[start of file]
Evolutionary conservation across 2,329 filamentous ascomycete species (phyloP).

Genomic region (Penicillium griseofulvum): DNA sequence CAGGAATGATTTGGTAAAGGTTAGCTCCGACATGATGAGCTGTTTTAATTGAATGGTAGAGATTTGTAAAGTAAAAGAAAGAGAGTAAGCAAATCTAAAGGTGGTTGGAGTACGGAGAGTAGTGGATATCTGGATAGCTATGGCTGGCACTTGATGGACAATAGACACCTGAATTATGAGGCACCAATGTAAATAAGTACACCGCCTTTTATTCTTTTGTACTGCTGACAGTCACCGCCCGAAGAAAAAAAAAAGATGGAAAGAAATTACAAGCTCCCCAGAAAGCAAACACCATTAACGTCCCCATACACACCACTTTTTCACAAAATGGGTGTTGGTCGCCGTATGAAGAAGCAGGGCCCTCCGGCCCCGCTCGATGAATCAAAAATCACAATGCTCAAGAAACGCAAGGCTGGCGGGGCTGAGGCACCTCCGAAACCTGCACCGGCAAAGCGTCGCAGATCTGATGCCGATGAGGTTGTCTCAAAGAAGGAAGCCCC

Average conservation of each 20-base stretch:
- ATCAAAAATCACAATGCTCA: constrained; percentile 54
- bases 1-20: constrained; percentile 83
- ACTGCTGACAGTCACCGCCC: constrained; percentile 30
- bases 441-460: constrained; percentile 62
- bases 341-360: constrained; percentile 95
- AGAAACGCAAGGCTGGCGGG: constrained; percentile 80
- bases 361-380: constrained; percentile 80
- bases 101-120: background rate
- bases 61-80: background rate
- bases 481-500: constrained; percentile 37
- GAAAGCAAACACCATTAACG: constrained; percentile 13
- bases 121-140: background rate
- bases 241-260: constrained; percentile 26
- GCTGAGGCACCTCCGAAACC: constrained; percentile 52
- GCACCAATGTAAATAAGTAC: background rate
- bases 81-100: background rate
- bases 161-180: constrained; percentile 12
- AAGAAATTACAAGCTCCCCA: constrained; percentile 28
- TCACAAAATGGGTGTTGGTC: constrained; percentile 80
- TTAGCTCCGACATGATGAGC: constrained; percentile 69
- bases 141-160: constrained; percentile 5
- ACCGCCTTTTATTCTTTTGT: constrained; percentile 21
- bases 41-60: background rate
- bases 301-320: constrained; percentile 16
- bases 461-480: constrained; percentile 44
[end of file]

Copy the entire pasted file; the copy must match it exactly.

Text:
Evolutionary conservation across 2,329 filamentous ascomycete species (phyloP).

Genomic region (Penicillium griseofulvum): DNA sequence CAGGAATGATTTGGTAAAGGTTAGCTCCGACATGATGAGCTGTTTTAATTGAATGGTAGAGATTTGTAAAGTAAAAGAAAGAGAGTAAGCAAATCTAAAGGTGGTTGGAGTACGGAGAGTAGTGGATATCTGGATAGCTATGGCTGGCACTTGATGGACAATAGACACCTGAATTATGAGGCACCAATGTAAATAAGTACACCGCCTTTTATTCTTTTGTACTGCTGACAGTCACCGCCCGAAGAAAAAAAAAAGATGGAAAGAAATTACAAGCTCCCCAGAAAGCAAACACCATTAACGTCCCCATACACACCACTTTTTCACAAAATGGGTGTTGGTCGCCGTATGAAGAAGCAGGGCCCTCCGGCCCCGCTCGATGAATCAAAAATCACAATGCTCAAGAAACGCAAGGCTGGCGGGGCTGAGGCACCTCCGAAACCTGCACCGGCAAAGCGTCGCAGATCTGATGCCGATGAGGTTGTCTCAAAGAAGGAAGCCCC

Average conservation of each 20-base stretch:
- ATCAAAAATCACAATGCTCA: constrained; percentile 54
- bases 1-20: constrained; percentile 83
- ACTGCTGACAGTCACCGCCC: constrained; percentile 30
- bases 441-460: constrained; percentile 62
- bases 341-360: constrained; percentile 95
- AGAAACGCAAGGCTGGCGGG: constrained; percentile 80
- bases 361-380: constrained; percentile 80
- bases 101-120: background rate
- bases 61-80: background rate
- bases 481-500: constrained; percentile 37
- GAAAGCAAACACCATTAACG: constrained; percentile 13
- bases 121-140: background rate
- bases 241-260: constrained; percentile 26
- GCTGAGGCACCTCCGAAACC: constrained; percentile 52
- GCACCAATGTAAATAAGTAC: background rate
- bases 81-100: background rate
- bases 161-180: constrained; percentile 12
- AAGAAATTACAAGCTCCCCA: constrained; percentile 28
- TCACAAAATGGGTGTTGGTC: constrained; percentile 80
- TTAGCTCCGACATGATGAGC: constrained; percentile 69
- bases 141-160: constrained; percentile 5
- ACCGCCTTTTATTCTTTTGT: constrained; percentile 21
- bases 41-60: background rate
- bases 301-320: constrained; percentile 16
- bases 461-480: constrained; percentile 44